Saturday

27th May 2017

European court says serious criminals can be banned from voting

The European Court of Human Rights (ECHR) in Strasbourg ruled on Tuesday (22 May) that it is up to member states to decide on whether to grant prisoners the right to vote.

Inmates charged with minor offences and short sentences should have the right, said the court. Meanwhile, member states can decide if serious offenders like rapists and murders should have it or not.

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  • Prisoners serving minor sentences should have the right to vote, says the Strasbourg-based European court of human rights. (Photo: un.org)

The ECHR decision was based on an Italian inmate's complaint that he was deprived the right to vote following his murder conviction. The inmate killed his wife in 1999 and injured one of his sons. He received a 30-year sentence in 2002.

Under the Italian criminal code, he has no right to hold public office and does not have the right to take part in elections. But he appealed on the basis of an article on the right to free elections inscribed in an ECHR founding document, the European Convention on Human Rights.

For its part, the Italian state argued that such rights are deprived only for inmates serving sentences that are three years or longer. A large number of Italian inmates, charged for far less grave crimes, are already entitled to vote in parliamentary elections.

The court pointed out an inmate with good conduct could earn the right to vote after having served his initial three year term.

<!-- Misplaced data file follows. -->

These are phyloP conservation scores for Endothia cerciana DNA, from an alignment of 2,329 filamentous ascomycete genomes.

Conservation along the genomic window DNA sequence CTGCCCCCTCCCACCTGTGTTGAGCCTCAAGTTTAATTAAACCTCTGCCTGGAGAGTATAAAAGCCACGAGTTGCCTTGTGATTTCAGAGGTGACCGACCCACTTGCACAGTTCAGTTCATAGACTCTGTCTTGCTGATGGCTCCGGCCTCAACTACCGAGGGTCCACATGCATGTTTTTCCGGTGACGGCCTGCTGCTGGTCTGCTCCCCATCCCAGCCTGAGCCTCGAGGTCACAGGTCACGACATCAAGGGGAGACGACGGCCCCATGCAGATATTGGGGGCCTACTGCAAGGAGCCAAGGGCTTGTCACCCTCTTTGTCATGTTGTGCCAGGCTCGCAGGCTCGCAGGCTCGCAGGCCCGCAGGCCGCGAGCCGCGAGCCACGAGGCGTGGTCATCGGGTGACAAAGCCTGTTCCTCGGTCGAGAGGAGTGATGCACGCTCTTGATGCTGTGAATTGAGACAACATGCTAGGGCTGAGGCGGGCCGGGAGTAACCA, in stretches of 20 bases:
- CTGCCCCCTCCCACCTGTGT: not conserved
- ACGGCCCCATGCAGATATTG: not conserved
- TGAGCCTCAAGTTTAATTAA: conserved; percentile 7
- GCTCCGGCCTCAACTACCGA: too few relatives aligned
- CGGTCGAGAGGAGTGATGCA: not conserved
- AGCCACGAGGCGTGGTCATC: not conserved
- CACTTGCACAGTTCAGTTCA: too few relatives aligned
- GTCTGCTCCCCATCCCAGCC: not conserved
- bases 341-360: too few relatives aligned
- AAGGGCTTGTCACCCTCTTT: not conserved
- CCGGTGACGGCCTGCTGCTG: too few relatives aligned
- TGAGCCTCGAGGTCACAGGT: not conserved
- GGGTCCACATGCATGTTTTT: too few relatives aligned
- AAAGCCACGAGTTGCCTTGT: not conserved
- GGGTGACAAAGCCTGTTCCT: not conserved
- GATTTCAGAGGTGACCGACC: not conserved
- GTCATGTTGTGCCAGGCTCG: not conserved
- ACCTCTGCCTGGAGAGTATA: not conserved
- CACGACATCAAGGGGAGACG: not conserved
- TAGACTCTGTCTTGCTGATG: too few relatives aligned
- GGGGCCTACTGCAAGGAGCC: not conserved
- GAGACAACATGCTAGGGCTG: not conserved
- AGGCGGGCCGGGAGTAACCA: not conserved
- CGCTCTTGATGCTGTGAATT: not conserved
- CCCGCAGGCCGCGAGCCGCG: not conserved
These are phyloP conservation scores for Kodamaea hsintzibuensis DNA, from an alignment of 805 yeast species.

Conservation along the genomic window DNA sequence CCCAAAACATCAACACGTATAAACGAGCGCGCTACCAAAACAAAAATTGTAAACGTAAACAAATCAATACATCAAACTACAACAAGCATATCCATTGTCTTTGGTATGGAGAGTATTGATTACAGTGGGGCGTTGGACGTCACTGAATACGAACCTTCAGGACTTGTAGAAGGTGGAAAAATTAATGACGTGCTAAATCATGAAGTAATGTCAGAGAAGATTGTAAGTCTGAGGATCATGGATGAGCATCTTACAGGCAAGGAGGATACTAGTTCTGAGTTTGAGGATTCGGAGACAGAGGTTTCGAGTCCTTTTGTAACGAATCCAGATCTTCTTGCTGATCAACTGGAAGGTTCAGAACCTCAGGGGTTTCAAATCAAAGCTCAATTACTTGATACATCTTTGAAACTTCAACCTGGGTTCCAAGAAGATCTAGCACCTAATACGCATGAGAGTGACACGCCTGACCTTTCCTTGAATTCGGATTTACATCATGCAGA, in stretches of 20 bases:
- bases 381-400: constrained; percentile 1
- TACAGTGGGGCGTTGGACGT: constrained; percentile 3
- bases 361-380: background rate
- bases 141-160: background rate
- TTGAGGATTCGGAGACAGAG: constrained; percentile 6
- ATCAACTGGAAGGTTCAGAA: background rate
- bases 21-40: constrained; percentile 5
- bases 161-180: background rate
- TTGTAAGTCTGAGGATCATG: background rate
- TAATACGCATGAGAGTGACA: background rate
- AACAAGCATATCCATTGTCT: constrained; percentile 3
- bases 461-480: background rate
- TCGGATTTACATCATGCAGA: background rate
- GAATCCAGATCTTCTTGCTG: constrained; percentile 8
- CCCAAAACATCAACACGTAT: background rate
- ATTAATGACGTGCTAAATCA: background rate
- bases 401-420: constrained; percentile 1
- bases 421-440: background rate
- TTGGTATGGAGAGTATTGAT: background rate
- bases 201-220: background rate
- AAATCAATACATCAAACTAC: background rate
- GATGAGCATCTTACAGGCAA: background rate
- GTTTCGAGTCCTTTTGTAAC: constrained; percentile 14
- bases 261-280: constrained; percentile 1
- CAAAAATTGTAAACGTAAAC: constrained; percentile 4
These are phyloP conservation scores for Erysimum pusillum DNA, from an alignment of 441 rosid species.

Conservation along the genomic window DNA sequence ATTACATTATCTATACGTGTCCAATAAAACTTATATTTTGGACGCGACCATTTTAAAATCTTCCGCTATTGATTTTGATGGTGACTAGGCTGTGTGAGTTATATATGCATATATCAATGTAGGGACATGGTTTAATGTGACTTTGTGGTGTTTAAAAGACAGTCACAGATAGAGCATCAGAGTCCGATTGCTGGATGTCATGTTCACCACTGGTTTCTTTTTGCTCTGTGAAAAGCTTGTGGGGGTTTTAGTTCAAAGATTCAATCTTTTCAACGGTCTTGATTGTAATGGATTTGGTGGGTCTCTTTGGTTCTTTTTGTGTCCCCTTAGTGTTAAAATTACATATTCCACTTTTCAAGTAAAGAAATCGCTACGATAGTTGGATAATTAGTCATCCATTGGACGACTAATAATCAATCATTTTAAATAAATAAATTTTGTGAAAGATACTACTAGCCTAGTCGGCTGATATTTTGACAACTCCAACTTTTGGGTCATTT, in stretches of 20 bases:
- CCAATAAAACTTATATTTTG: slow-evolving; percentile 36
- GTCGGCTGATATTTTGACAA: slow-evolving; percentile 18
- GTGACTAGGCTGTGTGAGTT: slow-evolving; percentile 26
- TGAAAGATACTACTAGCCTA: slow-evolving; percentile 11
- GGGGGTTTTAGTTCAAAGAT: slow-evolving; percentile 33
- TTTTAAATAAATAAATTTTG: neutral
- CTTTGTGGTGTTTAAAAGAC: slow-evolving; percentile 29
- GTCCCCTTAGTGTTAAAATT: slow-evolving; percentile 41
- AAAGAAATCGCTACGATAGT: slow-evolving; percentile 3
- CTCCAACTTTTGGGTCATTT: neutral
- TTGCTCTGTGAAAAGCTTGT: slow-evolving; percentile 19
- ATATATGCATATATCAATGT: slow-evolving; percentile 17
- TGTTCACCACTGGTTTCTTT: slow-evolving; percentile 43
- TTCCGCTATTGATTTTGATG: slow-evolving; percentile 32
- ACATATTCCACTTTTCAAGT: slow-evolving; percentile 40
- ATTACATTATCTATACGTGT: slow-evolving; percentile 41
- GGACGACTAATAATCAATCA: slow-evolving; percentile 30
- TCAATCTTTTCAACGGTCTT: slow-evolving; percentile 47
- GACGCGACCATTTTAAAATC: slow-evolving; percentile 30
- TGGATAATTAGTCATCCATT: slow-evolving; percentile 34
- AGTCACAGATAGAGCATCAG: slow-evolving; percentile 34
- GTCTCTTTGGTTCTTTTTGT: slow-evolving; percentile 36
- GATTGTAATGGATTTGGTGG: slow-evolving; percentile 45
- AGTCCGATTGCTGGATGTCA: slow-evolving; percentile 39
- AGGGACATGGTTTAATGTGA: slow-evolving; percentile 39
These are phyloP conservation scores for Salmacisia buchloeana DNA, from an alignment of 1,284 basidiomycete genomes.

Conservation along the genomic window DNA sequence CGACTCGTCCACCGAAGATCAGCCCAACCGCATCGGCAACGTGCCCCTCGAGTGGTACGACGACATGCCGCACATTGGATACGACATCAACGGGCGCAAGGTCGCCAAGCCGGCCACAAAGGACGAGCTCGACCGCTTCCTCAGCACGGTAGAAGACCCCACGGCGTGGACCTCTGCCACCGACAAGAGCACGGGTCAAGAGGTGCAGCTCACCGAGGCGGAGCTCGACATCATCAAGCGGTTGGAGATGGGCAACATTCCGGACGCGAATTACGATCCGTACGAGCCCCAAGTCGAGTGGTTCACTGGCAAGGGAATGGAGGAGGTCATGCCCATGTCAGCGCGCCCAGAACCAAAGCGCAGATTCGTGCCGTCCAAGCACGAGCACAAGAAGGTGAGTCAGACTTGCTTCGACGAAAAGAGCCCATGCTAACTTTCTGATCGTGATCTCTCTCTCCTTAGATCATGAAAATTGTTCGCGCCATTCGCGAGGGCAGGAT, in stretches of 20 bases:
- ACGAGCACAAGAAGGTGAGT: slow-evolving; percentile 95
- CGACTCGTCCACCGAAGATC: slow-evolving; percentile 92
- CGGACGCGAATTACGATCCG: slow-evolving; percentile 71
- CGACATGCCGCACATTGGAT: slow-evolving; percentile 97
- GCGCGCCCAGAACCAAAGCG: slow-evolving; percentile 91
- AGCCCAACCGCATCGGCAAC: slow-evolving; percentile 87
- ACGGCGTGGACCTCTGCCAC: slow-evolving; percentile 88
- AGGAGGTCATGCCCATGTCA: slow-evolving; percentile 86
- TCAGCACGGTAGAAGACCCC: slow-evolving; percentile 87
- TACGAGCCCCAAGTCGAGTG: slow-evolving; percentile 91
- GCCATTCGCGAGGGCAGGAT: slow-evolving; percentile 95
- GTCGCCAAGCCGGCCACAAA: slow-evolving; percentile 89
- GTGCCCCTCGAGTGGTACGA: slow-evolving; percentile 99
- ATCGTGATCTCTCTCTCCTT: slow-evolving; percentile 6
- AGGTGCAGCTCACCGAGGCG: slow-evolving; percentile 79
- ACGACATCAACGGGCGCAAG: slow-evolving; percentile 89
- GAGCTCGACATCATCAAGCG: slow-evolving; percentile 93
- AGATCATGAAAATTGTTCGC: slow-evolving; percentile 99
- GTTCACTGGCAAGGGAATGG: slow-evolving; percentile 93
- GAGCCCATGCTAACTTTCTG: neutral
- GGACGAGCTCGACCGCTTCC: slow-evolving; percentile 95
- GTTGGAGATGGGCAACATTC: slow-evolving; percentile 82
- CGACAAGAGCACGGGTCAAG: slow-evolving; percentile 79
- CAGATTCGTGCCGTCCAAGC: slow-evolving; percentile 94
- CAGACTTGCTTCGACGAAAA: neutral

The case is linked to another judgement filed against the United Kingdom in 2005. In that case, the ECHR ruled against the UK because "of the general, automatic and indiscriminate nature of the measure depriving convicted prisoners of the right to vote."

Another UK case filed in 2010 led to similar conclusions, in which the court ruled in the favour of the inmate.

UK ministers want to limit the right to vote to those sentenced to a year or less. The UK protested the judgement and has refused to implement changes in its electoral law despite losing the case.

Consequently, some 2,500 similar UK applications have been lodged with the court, with the number still growing.

The Strasbourg court said that the UK has six months to amend its electoral laws and to remove its indiscriminate ban on the prison vote.

If it refuses, it may have to pay up to €200 million in punitive damages to the 2,500-and-more new claimants fighting their cause.

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